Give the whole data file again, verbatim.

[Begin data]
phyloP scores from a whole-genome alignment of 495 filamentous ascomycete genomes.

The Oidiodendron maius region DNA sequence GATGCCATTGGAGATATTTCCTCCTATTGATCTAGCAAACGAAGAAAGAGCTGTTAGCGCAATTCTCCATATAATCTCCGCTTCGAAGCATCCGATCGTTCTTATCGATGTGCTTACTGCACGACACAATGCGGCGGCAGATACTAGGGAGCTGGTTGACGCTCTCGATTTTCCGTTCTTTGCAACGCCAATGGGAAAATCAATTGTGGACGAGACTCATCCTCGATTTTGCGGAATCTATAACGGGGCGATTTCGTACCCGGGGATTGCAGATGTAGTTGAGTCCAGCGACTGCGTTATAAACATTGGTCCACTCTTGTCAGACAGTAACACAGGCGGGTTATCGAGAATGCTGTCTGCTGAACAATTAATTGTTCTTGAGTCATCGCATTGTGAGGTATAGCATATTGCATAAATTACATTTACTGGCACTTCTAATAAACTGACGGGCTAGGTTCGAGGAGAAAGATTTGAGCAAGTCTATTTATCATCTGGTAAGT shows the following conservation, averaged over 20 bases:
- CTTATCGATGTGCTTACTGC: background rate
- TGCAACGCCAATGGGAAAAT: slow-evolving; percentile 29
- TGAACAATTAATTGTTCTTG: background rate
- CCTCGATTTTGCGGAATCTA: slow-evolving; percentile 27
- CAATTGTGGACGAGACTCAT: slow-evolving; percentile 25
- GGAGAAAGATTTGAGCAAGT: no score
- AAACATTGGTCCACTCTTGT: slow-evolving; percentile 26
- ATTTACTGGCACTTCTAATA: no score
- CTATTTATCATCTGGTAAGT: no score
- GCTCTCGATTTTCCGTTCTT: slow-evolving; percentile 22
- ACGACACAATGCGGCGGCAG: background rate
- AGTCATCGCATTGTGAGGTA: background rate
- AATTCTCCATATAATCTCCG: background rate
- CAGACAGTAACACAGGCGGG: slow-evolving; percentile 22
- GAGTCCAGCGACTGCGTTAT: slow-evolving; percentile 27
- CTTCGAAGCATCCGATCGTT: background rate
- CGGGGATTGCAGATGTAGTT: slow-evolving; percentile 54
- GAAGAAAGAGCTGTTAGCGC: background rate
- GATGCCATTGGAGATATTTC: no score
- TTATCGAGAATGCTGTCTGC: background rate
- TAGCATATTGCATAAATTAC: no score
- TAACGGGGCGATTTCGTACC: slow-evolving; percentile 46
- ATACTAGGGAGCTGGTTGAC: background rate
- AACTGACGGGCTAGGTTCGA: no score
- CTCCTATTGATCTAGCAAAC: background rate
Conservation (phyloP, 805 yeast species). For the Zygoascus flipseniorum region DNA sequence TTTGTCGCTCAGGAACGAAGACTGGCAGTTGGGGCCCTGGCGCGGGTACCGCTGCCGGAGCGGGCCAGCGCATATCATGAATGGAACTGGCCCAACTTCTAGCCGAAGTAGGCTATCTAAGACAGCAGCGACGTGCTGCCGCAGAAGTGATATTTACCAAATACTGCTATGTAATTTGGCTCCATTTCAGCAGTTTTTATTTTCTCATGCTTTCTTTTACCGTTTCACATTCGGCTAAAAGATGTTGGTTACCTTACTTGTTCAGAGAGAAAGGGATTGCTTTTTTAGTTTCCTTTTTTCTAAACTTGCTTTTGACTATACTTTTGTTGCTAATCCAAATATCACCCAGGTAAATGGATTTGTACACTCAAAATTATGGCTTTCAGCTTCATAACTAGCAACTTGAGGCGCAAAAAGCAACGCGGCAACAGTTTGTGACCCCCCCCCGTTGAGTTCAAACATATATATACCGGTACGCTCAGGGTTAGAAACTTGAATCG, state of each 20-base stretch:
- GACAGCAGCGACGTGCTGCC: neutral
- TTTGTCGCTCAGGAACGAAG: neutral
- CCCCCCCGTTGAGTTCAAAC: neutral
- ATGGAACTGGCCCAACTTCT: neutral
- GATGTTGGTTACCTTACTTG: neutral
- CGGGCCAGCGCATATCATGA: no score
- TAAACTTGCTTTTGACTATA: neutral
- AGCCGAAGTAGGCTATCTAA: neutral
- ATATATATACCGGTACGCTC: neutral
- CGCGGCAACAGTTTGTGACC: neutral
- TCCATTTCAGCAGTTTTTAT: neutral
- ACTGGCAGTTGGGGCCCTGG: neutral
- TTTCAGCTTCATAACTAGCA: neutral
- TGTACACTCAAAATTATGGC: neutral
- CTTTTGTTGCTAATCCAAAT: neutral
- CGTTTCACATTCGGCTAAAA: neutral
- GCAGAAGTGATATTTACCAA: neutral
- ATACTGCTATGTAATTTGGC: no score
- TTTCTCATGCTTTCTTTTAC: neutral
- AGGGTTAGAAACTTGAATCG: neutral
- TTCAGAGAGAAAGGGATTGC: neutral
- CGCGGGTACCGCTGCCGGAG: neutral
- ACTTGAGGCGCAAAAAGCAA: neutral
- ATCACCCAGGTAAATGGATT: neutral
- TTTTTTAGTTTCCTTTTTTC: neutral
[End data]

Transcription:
phyloP scores from a whole-genome alignment of 495 filamentous ascomycete genomes.

The Oidiodendron maius region DNA sequence GATGCCATTGGAGATATTTCCTCCTATTGATCTAGCAAACGAAGAAAGAGCTGTTAGCGCAATTCTCCATATAATCTCCGCTTCGAAGCATCCGATCGTTCTTATCGATGTGCTTACTGCACGACACAATGCGGCGGCAGATACTAGGGAGCTGGTTGACGCTCTCGATTTTCCGTTCTTTGCAACGCCAATGGGAAAATCAATTGTGGACGAGACTCATCCTCGATTTTGCGGAATCTATAACGGGGCGATTTCGTACCCGGGGATTGCAGATGTAGTTGAGTCCAGCGACTGCGTTATAAACATTGGTCCACTCTTGTCAGACAGTAACACAGGCGGGTTATCGAGAATGCTGTCTGCTGAACAATTAATTGTTCTTGAGTCATCGCATTGTGAGGTATAGCATATTGCATAAATTACATTTACTGGCACTTCTAATAAACTGACGGGCTAGGTTCGAGGAGAAAGATTTGAGCAAGTCTATTTATCATCTGGTAAGT shows the following conservation, averaged over 20 bases:
- CTTATCGATGTGCTTACTGC: background rate
- TGCAACGCCAATGGGAAAAT: slow-evolving; percentile 29
- TGAACAATTAATTGTTCTTG: background rate
- CCTCGATTTTGCGGAATCTA: slow-evolving; percentile 27
- CAATTGTGGACGAGACTCAT: slow-evolving; percentile 25
- GGAGAAAGATTTGAGCAAGT: no score
- AAACATTGGTCCACTCTTGT: slow-evolving; percentile 26
- ATTTACTGGCACTTCTAATA: no score
- CTATTTATCATCTGGTAAGT: no score
- GCTCTCGATTTTCCGTTCTT: slow-evolving; percentile 22
- ACGACACAATGCGGCGGCAG: background rate
- AGTCATCGCATTGTGAGGTA: background rate
- AATTCTCCATATAATCTCCG: background rate
- CAGACAGTAACACAGGCGGG: slow-evolving; percentile 22
- GAGTCCAGCGACTGCGTTAT: slow-evolving; percentile 27
- CTTCGAAGCATCCGATCGTT: background rate
- CGGGGATTGCAGATGTAGTT: slow-evolving; percentile 54
- GAAGAAAGAGCTGTTAGCGC: background rate
- GATGCCATTGGAGATATTTC: no score
- TTATCGAGAATGCTGTCTGC: background rate
- TAGCATATTGCATAAATTAC: no score
- TAACGGGGCGATTTCGTACC: slow-evolving; percentile 46
- ATACTAGGGAGCTGGTTGAC: background rate
- AACTGACGGGCTAGGTTCGA: no score
- CTCCTATTGATCTAGCAAAC: background rate
Conservation (phyloP, 805 yeast species). For the Zygoascus flipseniorum region DNA sequence TTTGTCGCTCAGGAACGAAGACTGGCAGTTGGGGCCCTGGCGCGGGTACCGCTGCCGGAGCGGGCCAGCGCATATCATGAATGGAACTGGCCCAACTTCTAGCCGAAGTAGGCTATCTAAGACAGCAGCGACGTGCTGCCGCAGAAGTGATATTTACCAAATACTGCTATGTAATTTGGCTCCATTTCAGCAGTTTTTATTTTCTCATGCTTTCTTTTACCGTTTCACATTCGGCTAAAAGATGTTGGTTACCTTACTTGTTCAGAGAGAAAGGGATTGCTTTTTTAGTTTCCTTTTTTCTAAACTTGCTTTTGACTATACTTTTGTTGCTAATCCAAATATCACCCAGGTAAATGGATTTGTACACTCAAAATTATGGCTTTCAGCTTCATAACTAGCAACTTGAGGCGCAAAAAGCAACGCGGCAACAGTTTGTGACCCCCCCCCGTTGAGTTCAAACATATATATACCGGTACGCTCAGGGTTAGAAACTTGAATCG, state of each 20-base stretch:
- GACAGCAGCGACGTGCTGCC: neutral
- TTTGTCGCTCAGGAACGAAG: neutral
- CCCCCCCGTTGAGTTCAAAC: neutral
- ATGGAACTGGCCCAACTTCT: neutral
- GATGTTGGTTACCTTACTTG: neutral
- CGGGCCAGCGCATATCATGA: no score
- TAAACTTGCTTTTGACTATA: neutral
- AGCCGAAGTAGGCTATCTAA: neutral
- ATATATATACCGGTACGCTC: neutral
- CGCGGCAACAGTTTGTGACC: neutral
- TCCATTTCAGCAGTTTTTAT: neutral
- ACTGGCAGTTGGGGCCCTGG: neutral
- TTTCAGCTTCATAACTAGCA: neutral
- TGTACACTCAAAATTATGGC: neutral
- CTTTTGTTGCTAATCCAAAT: neutral
- CGTTTCACATTCGGCTAAAA: neutral
- GCAGAAGTGATATTTACCAA: neutral
- ATACTGCTATGTAATTTGGC: no score
- TTTCTCATGCTTTCTTTTAC: neutral
- AGGGTTAGAAACTTGAATCG: neutral
- TTCAGAGAGAAAGGGATTGC: neutral
- CGCGGGTACCGCTGCCGGAG: neutral
- ACTTGAGGCGCAAAAAGCAA: neutral
- ATCACCCAGGTAAATGGATT: neutral
- TTTTTTAGTTTCCTTTTTTC: neutral